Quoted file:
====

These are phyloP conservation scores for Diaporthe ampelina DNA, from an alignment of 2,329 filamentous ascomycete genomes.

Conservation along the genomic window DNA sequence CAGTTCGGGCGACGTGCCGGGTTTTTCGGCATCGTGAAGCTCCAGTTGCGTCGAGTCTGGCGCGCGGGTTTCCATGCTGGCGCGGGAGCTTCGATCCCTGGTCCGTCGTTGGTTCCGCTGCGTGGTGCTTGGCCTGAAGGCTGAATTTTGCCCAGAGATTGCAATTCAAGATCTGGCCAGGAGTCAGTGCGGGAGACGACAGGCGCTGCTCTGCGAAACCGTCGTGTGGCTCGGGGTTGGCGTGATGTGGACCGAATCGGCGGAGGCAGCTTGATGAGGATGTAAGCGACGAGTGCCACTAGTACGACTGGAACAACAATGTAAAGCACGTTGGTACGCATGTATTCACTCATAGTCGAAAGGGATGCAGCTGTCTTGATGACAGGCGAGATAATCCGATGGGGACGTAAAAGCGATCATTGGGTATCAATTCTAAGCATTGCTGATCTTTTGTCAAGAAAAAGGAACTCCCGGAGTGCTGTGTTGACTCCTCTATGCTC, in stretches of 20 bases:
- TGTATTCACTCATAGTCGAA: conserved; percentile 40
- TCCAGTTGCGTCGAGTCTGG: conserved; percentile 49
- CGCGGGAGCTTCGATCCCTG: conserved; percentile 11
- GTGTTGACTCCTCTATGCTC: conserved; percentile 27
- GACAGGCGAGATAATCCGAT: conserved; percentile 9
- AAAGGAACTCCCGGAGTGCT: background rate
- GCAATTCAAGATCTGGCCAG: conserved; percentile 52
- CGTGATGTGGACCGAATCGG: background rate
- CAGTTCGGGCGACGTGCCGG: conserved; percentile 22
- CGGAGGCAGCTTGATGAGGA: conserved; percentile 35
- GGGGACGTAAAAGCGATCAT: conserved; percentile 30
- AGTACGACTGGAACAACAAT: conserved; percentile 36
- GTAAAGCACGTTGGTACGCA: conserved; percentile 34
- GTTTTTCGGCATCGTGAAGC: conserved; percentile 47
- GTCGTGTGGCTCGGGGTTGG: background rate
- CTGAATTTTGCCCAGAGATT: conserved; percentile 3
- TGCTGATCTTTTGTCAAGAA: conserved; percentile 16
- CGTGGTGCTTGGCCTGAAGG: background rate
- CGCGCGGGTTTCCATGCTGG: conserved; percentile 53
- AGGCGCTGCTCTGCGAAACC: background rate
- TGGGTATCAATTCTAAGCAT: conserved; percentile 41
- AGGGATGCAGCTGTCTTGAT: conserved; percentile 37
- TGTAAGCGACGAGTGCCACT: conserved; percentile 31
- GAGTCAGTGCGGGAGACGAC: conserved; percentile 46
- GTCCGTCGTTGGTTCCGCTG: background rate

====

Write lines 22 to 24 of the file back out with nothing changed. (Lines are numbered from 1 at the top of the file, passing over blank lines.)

- AGGCGCTGCTCTGCGAAACC: background rate
- TGGGTATCAATTCTAAGCAT: conserved; percentile 41
- AGGGATGCAGCTGTCTTGAT: conserved; percentile 37